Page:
Bosses reveal their worst ever interview stories

Sweaty handshakes, shaking knees, nervous laughter – interviews can be hellish.

Bosses reveal their worst ever interview stories

Sweaty handshakes, shaking knees, nervous laughter – interviews can be hellish.

On average, an interviewer will decide if a candidate is a good fit for a role in just 90 seconds – meaning if applicants don’t go in ready to impress, they’re practically doomed to fail. Whilst some top talent seems to naturally have the gift of the gab, for others interviews present a nightmarish scenario.

But it’s not just the potential new hire that dread recruitment – employers have to sit through painful interviews every day.

HRD trawled through Reddit’s archives to find the most cringe-worthy, awkward and downright embarrassing interview scenarios managers had to sit suffer through.

Read on at your own peril.

 “Had a guy who interviewed for a position. [He] seemed to do okay in the actual interview, but when he was not selected for the position, he sent us an invoice of a few thousand dollars. He charged us his ‘normal hourly rate ’for his time and billed us for 50 hours.

“The interview was 30 minutes over the phone with a recruiter and one hour onsite. He drove to the office which only took him about 30 minutes to drive. He did itemize the bill for us, and the bulk of those hours were for ‘preparation’. We did not pay him. He tried to insist we pay him. We showed our lawyers who just laughed so we still did not pay him.

“The best part was he was interviewing for an HR position.”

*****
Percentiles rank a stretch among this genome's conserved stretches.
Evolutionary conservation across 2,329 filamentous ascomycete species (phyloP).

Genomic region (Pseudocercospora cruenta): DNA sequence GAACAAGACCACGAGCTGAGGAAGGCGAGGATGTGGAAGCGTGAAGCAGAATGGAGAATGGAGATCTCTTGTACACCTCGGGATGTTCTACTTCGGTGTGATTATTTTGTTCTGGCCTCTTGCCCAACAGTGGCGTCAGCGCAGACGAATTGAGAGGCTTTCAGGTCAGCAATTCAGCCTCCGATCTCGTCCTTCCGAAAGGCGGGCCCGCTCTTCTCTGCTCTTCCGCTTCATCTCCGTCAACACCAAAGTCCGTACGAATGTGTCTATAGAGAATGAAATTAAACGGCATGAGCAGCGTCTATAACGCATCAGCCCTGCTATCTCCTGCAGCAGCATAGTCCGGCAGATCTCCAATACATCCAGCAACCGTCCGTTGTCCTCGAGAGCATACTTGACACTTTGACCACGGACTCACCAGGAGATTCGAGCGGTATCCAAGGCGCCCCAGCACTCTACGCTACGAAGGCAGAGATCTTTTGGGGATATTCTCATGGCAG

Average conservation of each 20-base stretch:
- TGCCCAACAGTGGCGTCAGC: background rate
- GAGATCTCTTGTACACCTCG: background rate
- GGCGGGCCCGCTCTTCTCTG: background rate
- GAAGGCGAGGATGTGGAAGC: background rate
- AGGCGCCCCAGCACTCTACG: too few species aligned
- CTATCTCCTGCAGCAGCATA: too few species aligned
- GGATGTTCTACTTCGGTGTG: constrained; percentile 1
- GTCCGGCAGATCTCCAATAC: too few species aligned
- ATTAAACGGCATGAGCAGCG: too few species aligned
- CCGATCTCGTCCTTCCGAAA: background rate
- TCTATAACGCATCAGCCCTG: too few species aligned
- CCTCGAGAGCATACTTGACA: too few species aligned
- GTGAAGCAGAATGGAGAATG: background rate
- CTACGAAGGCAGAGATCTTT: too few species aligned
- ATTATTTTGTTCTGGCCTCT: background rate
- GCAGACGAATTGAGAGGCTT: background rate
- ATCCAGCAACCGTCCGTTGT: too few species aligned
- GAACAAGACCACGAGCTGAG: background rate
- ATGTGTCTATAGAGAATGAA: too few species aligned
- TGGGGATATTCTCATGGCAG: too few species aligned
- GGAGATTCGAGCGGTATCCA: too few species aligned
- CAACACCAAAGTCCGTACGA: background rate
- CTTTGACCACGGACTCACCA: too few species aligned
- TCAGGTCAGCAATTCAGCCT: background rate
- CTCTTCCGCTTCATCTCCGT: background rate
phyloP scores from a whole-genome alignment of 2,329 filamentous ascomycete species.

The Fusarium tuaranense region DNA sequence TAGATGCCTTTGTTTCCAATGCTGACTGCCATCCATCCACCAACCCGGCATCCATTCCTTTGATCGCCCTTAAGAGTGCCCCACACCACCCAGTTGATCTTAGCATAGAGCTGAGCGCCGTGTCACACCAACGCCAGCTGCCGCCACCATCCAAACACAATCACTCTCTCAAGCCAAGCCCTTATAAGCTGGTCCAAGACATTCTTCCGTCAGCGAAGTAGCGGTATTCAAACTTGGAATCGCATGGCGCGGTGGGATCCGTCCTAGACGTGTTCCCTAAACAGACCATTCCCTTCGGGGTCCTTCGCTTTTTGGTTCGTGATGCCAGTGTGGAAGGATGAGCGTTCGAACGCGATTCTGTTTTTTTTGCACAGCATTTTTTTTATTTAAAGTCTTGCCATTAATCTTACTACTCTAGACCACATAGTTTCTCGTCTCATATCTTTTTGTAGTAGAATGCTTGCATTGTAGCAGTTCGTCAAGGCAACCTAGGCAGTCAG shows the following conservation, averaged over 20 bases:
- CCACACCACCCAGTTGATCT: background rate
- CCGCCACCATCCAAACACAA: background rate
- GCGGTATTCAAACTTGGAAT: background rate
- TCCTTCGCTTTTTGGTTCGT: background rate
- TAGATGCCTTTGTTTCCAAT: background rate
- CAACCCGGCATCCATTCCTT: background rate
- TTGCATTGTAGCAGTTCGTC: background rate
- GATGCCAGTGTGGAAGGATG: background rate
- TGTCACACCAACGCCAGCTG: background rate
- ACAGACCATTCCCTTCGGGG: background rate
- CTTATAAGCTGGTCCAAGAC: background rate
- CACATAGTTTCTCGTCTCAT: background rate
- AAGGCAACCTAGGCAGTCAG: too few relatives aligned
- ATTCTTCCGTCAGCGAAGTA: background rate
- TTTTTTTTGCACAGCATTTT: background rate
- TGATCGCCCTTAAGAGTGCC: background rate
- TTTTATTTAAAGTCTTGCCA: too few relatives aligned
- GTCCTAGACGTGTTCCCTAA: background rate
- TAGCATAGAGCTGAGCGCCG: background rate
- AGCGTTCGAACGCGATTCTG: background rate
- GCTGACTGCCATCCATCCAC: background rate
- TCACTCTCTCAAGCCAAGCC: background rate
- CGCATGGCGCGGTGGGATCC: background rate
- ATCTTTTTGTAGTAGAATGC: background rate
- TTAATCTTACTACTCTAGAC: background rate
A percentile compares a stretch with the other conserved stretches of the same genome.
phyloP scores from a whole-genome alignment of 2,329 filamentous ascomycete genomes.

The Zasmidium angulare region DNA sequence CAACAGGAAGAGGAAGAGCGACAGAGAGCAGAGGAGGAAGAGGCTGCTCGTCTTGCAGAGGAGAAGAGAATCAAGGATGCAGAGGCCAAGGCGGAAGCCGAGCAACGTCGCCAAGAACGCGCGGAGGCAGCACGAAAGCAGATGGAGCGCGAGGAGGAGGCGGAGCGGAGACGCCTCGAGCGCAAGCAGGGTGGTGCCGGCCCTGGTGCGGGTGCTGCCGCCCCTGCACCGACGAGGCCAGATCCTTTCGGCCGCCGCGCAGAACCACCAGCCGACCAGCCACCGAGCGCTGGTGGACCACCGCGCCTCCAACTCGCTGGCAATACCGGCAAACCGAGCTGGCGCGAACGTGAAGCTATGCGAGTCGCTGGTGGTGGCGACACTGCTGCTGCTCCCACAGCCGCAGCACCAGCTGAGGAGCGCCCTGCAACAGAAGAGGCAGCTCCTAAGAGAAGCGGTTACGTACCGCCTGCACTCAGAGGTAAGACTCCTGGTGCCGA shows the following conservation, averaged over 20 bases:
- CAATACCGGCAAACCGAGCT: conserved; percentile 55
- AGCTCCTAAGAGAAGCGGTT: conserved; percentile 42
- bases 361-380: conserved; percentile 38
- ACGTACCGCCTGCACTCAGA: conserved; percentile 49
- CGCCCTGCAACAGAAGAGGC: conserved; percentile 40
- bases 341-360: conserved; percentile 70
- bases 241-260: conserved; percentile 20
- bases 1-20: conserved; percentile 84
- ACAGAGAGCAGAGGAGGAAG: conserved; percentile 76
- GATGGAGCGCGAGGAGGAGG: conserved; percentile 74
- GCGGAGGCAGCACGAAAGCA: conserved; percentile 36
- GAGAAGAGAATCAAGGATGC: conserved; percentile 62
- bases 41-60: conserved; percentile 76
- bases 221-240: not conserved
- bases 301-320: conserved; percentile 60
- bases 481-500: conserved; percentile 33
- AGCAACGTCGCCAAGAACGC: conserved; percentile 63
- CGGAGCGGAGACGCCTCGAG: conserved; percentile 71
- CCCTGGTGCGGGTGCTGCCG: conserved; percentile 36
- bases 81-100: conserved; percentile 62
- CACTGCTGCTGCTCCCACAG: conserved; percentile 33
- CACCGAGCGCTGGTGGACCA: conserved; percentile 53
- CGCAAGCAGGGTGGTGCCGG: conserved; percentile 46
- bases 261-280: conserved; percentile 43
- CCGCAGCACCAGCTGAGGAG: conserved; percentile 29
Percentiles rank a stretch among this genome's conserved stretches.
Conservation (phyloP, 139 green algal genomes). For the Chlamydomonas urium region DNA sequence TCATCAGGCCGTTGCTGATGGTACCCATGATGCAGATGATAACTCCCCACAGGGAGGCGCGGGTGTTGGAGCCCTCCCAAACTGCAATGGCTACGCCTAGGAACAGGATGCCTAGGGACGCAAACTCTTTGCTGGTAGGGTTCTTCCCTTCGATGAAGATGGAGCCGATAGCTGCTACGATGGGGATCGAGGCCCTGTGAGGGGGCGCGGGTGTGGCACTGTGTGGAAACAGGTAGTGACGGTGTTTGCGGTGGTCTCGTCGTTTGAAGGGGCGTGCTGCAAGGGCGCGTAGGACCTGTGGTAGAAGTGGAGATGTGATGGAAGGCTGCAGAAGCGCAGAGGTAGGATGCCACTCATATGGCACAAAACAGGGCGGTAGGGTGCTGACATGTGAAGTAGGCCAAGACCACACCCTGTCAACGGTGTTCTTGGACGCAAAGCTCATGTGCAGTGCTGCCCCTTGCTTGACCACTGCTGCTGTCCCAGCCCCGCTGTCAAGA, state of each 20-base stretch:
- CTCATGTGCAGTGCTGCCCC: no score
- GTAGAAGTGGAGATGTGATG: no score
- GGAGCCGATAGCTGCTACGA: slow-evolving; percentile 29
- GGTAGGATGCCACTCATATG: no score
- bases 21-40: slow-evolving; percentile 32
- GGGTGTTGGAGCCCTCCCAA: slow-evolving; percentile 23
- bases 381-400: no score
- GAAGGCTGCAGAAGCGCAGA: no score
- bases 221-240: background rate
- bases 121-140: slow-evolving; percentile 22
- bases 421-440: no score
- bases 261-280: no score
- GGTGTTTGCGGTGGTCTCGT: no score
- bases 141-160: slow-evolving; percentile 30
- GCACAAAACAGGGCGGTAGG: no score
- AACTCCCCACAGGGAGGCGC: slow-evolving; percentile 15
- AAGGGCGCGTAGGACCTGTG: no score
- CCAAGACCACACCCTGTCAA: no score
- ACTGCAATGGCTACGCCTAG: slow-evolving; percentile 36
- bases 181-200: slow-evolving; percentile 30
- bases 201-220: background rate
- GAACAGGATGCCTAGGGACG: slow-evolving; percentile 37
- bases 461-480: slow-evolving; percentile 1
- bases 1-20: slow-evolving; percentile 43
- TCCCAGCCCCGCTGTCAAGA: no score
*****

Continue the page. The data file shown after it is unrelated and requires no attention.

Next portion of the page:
“My wife is my co-boss, and she was recruiting somebody to work with her. He was extremely dismissive of her, talking over her constantly through the interview.

After the interview was over, she takes him in to meet everyone else. As soon as he meets me, his demeanour changes completely. Very polite and deferential. We got some major sexism vibes from that, and one of the other candidates was better anyway, so we decide to turn him down.

“An hour later he phones my wife and basically shouts at her down the phone that she's making a mistake and asking her whether she's talked it over with me (it's her decision).

“Instant vindication.”

Overly confident
“Had a person attempt to conduct their own interview for us. Whenever we asked a question they either didn't know or could maybe see from our body language that it was going south they would say that we were conducting the interview incorrectly, bring up how they used to give interviews, and then attempted to guide us on the proper way to interview them.

“Needless to say, it got very awkward very quickly. I had to end it when they stated that they had been doing interviews for a long time and know what they are doing. I responded with about the same thing, "I too have been conducting these interviews for a very long time, how convenient."

“At this point they realized their mistake and I asked them if we should continue. Kudos to them for realizing it was a lost cause and ending it.”

When it comes to handling awkward interview scenarios, HR leaders need to be quick-thinking and decisive. There’s a subtle skill in being able to separate candidates who’re nervous yet talented, and ones which are overly confident but with no real substance. 

Tell us your worst interview experience on the comments below.

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